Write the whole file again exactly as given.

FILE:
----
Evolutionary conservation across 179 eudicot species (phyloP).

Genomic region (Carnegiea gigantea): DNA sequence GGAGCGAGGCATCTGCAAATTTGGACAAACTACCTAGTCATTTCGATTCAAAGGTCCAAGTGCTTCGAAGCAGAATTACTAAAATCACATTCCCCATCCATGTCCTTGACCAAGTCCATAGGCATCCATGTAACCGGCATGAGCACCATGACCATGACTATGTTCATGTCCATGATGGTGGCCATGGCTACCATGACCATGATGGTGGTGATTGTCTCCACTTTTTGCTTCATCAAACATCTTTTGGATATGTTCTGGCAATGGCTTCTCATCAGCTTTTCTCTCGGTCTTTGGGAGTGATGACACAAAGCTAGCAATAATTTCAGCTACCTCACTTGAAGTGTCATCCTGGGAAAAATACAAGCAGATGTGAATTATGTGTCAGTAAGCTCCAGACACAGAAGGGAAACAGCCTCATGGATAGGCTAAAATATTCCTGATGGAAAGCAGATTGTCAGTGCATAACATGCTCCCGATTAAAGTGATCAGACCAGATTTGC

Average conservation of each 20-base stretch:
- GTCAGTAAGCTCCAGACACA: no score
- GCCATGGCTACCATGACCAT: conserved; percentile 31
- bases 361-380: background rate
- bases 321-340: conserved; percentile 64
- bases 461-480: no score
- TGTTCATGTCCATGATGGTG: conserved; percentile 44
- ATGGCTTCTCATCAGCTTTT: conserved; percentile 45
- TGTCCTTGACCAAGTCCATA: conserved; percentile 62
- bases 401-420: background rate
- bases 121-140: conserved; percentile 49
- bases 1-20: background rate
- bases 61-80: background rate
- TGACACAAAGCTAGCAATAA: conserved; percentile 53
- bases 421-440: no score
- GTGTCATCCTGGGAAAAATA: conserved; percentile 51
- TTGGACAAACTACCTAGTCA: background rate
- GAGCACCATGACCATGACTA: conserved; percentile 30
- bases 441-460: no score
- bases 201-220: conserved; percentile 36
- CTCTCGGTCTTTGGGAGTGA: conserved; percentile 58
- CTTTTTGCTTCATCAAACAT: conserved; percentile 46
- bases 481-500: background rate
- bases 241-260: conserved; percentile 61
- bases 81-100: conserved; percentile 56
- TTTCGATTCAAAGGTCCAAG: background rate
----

Evolutionary conservation across 179 eudicot species (phyloP).

Genomic region (Carnegiea gigantea): DNA sequence GGAGCGAGGCATCTGCAAATTTGGACAAACTACCTAGTCATTTCGATTCAAAGGTCCAAGTGCTTCGAAGCAGAATTACTAAAATCACATTCCCCATCCATGTCCTTGACCAAGTCCATAGGCATCCATGTAACCGGCATGAGCACCATGACCATGACTATGTTCATGTCCATGATGGTGGCCATGGCTACCATGACCATGATGGTGGTGATTGTCTCCACTTTTTGCTTCATCAAACATCTTTTGGATATGTTCTGGCAATGGCTTCTCATCAGCTTTTCTCTCGGTCTTTGGGAGTGATGACACAAAGCTAGCAATAATTTCAGCTACCTCACTTGAAGTGTCATCCTGGGAAAAATACAAGCAGATGTGAATTATGTGTCAGTAAGCTCCAGACACAGAAGGGAAACAGCCTCATGGATAGGCTAAAATATTCCTGATGGAAAGCAGATTGTCAGTGCATAACATGCTCCCGATTAAAGTGATCAGACCAGATTTGC

Average conservation of each 20-base stretch:
- GTCAGTAAGCTCCAGACACA: no score
- GCCATGGCTACCATGACCAT: conserved; percentile 31
- bases 361-380: background rate
- bases 321-340: conserved; percentile 64
- bases 461-480: no score
- TGTTCATGTCCATGATGGTG: conserved; percentile 44
- ATGGCTTCTCATCAGCTTTT: conserved; percentile 45
- TGTCCTTGACCAAGTCCATA: conserved; percentile 62
- bases 401-420: background rate
- bases 121-140: conserved; percentile 49
- bases 1-20: background rate
- bases 61-80: background rate
- TGACACAAAGCTAGCAATAA: conserved; percentile 53
- bases 421-440: no score
- GTGTCATCCTGGGAAAAATA: conserved; percentile 51
- TTGGACAAACTACCTAGTCA: background rate
- GAGCACCATGACCATGACTA: conserved; percentile 30
- bases 441-460: no score
- bases 201-220: conserved; percentile 36
- CTCTCGGTCTTTGGGAGTGA: conserved; percentile 58
- CTTTTTGCTTCATCAAACAT: conserved; percentile 46
- bases 481-500: background rate
- bases 241-260: conserved; percentile 61
- bases 81-100: conserved; percentile 56
- TTTCGATTCAAAGGTCCAAG: background rate